One of the things that was said -- this time by me :) -- at last Tuesday's meeting was that there is no other place in our school system for my son. I've said it before in this blog, I've said it in other venues, and it's my "parental input" comment on his IEP -- that this is the least inappropriate placement of what's available in our school system.
My son's IEP chair has responded that they believe that this is the right placement for him. And then at other times, she has made comments like, "That's STEM. I don't know about that." Does anyone else see the disconnect between those statements?
On Tuesday, I said it again: There is no other place for him. A response came not from the Director of Special Education but from the Supervisor of STEM: If the STEM program disappeared tomorrow, the school system would have a program for your son. I beg to differ. The school system had no program for my son before he entered the STEM program, and the STEM program meets only part of his needs. If the STEM program disappeared tomorrow, in existence at this time is the Autism program, and the Autism program meets only part of his needs. Special Education won't get him gifted curriculum, only work with it if he gets it, but the only gifted programming in our middle schools is Honors Reading and Honors Math, and those aren't programs -- they're classes. There is no other placement that is a program, that groups him with his academic peers, that provides-across-the-board opportunities for rigor, that he buys into.
I've never been able to get the Department of Special Education and the Department of Gifted Instruction to work together. (I first visited the Supervisor of the latter department in the summer between 1st and 2nd grades; my son is now in 8th grade.) Representatives of both departments have been at the IEP table with little that was useful coming from it. Even recently, when the (Executive) Director of Special Education donned the hat of overseeing Student Services, no connections were made between Gifted and Special Education.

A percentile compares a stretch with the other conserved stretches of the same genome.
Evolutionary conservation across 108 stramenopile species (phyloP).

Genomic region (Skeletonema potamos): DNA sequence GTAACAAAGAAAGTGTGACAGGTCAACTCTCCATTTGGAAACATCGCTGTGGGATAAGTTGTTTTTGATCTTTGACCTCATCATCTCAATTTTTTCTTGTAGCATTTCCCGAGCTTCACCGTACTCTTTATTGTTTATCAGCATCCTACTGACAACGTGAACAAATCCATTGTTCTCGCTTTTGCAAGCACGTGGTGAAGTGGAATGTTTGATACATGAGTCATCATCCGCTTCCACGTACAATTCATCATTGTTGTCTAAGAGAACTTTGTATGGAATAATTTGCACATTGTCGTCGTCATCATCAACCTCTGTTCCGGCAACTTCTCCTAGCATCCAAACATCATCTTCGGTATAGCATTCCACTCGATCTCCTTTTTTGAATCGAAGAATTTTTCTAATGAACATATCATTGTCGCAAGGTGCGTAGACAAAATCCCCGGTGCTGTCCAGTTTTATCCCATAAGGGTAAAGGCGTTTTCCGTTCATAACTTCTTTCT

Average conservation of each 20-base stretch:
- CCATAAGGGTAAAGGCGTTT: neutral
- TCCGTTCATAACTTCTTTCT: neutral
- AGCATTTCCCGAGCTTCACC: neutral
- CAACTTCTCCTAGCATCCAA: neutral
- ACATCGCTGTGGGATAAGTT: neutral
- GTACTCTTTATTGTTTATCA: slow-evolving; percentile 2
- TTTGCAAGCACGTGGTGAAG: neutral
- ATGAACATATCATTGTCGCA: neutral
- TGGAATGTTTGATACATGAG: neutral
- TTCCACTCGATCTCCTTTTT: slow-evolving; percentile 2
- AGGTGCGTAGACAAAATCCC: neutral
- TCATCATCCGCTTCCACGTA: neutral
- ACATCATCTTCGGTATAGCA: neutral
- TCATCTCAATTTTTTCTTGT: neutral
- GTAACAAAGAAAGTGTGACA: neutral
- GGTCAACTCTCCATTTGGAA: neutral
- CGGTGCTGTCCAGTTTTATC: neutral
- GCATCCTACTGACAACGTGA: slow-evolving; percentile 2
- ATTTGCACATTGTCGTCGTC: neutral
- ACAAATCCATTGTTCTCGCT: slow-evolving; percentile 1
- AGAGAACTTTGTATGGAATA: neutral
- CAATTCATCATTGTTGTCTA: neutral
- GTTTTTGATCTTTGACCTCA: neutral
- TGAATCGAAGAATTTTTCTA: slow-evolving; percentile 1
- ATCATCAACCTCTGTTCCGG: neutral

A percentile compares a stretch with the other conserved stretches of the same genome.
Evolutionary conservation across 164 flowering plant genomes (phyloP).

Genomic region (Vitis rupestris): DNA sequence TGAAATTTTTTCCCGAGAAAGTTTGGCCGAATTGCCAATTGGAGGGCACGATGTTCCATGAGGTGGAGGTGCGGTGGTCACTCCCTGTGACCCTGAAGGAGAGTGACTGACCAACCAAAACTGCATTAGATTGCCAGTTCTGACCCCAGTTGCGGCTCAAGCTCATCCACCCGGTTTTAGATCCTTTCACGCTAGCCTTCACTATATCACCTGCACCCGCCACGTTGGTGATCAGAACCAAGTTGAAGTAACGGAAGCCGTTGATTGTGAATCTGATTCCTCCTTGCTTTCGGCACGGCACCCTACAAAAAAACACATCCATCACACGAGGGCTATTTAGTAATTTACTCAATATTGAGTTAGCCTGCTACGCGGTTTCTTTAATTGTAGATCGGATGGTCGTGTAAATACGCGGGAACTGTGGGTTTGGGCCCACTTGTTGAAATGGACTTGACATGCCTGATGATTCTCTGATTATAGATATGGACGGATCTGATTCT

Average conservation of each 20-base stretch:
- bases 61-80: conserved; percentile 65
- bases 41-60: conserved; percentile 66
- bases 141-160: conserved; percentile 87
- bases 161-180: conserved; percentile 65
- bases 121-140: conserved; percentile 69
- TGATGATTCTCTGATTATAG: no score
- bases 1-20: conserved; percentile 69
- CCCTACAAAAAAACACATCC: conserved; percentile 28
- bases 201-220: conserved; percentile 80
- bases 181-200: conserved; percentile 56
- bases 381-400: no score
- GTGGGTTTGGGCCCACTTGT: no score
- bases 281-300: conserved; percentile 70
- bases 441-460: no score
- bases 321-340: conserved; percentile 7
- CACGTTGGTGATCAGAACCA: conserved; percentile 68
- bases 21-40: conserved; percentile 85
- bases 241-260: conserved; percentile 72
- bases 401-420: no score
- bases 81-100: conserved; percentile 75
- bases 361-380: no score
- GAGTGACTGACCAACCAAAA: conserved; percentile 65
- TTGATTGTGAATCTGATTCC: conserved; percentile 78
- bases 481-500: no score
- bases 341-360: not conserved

Our school system is in a unique position: The Executive Director of Special Eduction also wears the hat of Executive Director of Student Services, which is tasked with providing "a developmental program for all students to maximize their personal and social skills as well as identify career goals" and with consulting "with school personnel in planning, implementing, and evaluating school programs to meet educational, behavioral, or emotional need of students." What better time than now for the partnering of Special Education and Gifted? They need to get into the same sandbox; then they need to work hard and be nice about it.
Our school system has the opportunity to become a leader in meeting the needs of the twice exceptional. When parents are forced to say, "They have 2e programming in other school systems -- why not ours?" let's make our school system be that other one. Now is the time to make 2e programming happen.